Chelgate is a leader in issues management. We work with clients to help them spot and manage acute reputational issues before they become significant problems – or crises.
Pre-empting a crisis
Managing communications during a crisis is the core of our business. During more than two decades of experience in this field, we have worked with hundreds of crisis clients, and regularly interact with clients who wish they had acted earlier to mitigate threats to their reputations.Of course, not all crises can be foreseen. But many can be avoided through careful planning, informed by experience and expertise.
Chelgate’s acute issue expertise
We work with clients facing all manner of reputational risks. Take, for example, market adjustments. Today, for instance, global markets are changing rapidly: emerging markets are experiencing a slow-down in growth, and commodities are suffering a particularly low period. Many of Chelgate’s clients have worked in this field, and changes in the market’s structure have a heavy bearing on a client’s reputation. We work with clients to ensure they can explain downturns in quarterly results both convincingly and honestly; we help clients to articulate messages about their performance vis a vis rivals in a tumultuous market; and we position our clients as expert commentators and analysts in the relevant global media during times of rapid change.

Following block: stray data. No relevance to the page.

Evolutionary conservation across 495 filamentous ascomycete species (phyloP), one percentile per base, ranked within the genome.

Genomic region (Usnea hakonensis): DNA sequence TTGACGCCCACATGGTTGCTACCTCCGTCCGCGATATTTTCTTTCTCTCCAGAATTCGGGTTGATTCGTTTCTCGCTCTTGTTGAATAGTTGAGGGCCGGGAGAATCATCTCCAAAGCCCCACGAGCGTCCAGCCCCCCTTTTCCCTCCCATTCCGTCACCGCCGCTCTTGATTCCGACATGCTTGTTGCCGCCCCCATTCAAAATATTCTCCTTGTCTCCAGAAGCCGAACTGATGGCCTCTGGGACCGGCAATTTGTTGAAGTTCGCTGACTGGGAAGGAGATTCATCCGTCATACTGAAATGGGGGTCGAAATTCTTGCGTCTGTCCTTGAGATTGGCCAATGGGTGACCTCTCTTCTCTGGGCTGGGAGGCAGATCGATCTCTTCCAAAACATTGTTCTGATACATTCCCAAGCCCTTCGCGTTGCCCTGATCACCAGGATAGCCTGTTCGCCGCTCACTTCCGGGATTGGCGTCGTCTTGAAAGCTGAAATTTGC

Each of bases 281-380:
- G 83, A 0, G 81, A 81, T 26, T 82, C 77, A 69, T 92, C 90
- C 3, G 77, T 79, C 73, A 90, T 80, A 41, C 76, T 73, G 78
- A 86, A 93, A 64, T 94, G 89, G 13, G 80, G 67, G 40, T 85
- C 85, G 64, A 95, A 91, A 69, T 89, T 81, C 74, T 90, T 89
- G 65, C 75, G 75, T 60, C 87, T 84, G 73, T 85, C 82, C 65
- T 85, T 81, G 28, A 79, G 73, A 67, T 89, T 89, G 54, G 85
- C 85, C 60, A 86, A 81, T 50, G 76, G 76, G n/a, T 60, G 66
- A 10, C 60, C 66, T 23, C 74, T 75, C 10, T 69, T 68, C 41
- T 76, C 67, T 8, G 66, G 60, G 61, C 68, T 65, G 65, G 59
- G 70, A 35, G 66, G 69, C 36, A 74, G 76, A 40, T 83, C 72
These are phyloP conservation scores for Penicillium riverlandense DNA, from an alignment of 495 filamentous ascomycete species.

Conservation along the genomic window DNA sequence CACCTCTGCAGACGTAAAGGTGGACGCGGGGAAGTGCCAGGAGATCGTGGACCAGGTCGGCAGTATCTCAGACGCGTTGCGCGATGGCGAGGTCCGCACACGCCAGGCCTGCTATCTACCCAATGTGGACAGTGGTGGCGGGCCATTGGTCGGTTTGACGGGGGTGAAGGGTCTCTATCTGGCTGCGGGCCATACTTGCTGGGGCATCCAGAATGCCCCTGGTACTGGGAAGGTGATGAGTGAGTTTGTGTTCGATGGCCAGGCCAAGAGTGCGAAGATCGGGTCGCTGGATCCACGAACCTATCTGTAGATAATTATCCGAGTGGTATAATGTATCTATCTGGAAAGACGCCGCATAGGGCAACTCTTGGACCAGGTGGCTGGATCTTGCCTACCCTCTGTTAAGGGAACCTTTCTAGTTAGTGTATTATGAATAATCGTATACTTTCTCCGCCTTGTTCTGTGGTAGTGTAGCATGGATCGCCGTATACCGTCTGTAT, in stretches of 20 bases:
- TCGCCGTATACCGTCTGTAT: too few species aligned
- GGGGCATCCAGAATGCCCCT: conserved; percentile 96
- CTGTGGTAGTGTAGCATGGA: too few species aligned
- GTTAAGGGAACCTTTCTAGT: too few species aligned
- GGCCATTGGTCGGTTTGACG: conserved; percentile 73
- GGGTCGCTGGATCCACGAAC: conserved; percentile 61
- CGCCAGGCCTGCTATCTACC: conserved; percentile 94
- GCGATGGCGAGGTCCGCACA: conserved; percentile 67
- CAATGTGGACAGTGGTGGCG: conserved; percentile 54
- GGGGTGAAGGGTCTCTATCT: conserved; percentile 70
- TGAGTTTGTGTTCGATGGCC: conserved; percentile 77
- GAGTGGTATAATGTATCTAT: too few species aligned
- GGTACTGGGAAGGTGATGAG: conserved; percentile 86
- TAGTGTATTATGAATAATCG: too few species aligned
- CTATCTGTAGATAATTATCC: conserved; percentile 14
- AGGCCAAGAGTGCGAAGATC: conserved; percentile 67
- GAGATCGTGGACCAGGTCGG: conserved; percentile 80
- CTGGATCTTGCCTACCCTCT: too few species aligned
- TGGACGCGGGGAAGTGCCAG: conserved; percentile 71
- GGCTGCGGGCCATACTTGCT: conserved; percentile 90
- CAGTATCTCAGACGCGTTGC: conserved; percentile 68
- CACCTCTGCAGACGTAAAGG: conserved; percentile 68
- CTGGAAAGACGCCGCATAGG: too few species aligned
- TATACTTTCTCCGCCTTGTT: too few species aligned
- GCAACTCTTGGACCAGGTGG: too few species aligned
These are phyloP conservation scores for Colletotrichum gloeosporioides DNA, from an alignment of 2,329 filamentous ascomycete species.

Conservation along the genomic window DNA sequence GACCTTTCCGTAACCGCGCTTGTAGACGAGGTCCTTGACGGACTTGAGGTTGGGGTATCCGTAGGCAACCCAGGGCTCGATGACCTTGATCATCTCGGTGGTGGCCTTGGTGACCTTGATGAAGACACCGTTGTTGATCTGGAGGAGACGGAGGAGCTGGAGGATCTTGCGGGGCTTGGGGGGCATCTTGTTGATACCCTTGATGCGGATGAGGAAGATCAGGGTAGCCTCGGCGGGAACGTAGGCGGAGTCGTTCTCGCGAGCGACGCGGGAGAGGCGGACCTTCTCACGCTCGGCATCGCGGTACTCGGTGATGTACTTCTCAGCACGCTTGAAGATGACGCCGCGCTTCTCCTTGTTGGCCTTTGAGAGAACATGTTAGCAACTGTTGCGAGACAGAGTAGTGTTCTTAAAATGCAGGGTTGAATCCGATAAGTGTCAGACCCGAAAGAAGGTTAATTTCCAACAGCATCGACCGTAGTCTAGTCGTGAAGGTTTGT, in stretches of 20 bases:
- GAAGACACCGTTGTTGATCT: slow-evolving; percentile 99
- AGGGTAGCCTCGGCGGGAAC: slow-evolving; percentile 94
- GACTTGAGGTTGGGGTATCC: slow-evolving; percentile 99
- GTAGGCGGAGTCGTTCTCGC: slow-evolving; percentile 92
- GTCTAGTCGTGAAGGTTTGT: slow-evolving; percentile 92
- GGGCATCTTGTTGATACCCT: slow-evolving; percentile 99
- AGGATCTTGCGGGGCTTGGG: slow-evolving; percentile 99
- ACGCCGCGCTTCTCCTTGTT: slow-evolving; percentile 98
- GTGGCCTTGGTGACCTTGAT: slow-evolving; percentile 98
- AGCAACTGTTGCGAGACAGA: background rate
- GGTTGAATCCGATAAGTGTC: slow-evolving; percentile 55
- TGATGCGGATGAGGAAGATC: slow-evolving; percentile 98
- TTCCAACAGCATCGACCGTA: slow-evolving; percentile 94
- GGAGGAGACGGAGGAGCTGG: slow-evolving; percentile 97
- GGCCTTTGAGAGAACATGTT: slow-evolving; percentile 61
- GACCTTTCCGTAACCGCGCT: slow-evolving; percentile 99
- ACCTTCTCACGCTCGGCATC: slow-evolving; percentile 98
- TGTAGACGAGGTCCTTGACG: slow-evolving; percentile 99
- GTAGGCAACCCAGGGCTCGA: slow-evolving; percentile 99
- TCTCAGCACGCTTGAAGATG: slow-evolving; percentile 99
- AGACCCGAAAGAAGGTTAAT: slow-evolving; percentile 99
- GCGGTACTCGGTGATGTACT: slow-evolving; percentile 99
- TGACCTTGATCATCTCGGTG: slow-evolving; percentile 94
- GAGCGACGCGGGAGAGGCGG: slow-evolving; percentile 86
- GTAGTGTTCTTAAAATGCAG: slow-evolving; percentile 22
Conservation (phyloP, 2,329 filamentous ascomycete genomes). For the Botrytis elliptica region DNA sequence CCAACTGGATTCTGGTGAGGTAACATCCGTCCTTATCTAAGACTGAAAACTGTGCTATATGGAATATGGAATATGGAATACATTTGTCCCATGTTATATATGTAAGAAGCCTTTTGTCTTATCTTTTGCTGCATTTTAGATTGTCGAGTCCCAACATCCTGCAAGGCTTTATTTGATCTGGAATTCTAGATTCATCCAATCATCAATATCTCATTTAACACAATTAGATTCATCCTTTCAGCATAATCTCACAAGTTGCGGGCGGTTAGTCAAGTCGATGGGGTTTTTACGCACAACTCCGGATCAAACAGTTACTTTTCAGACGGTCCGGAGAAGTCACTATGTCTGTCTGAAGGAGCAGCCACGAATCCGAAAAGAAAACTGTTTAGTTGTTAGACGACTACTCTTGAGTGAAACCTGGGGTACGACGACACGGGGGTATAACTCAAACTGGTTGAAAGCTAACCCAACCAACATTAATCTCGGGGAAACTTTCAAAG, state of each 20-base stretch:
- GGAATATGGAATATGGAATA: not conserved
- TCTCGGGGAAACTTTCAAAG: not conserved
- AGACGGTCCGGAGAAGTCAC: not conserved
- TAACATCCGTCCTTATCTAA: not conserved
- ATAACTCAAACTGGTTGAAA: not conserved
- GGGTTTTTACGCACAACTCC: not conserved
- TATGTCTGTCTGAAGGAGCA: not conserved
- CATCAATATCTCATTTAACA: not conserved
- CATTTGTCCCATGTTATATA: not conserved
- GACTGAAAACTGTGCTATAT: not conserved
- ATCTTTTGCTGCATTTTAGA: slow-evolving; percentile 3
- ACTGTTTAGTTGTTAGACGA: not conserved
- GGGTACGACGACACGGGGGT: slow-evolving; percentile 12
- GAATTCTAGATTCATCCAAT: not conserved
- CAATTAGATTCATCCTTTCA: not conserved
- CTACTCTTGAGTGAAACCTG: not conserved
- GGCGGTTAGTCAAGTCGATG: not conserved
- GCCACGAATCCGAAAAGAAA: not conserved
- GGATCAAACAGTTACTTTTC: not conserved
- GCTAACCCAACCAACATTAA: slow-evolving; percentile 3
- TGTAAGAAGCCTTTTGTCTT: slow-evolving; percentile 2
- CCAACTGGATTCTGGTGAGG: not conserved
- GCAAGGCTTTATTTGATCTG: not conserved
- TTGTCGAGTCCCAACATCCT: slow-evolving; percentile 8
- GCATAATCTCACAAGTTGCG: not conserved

Risks to reputation also come from inside one’s own organisation, and handling those risks means changing the way on behaves, as well as how one communicates. We advise clients about their commercial decisions – about whether to recall a product, for instance – and about their internal relationships, say with employees or directors. The risks we identify can be days or years ahead, and we help clients to stand on their own feet: we put in place the systems companies need to foresee, understand and pre-empt their own risks. And we are always on call, should those systems fail.
How we do issues management
We typically begin with an in-depth strategy session. In a dialogue with senior staff, we explore the client’s relationships with “key publics” – those groups who matter most to the organisation in question. We ask how those relationships look today; we ask how those relationships would look in an ideal world; and we advise clients how they should move from one to the other.
Clients typically express surprise and thanks after these sessions: they prompt clients to think in a fresh, critical way about the gap between their real and ideal corporate relationships. They can force clients to acknowledge for the first time, as a group or even to themselves, the depth of the issues that are affecting their communications. But they are also constructive experiences: as the session progresses, and in the subsequent report from Chelgate, we and the client devise new ways forward for the client. These sessions are often the beginning of a rejuvenation of the client’s relationships with its key publics.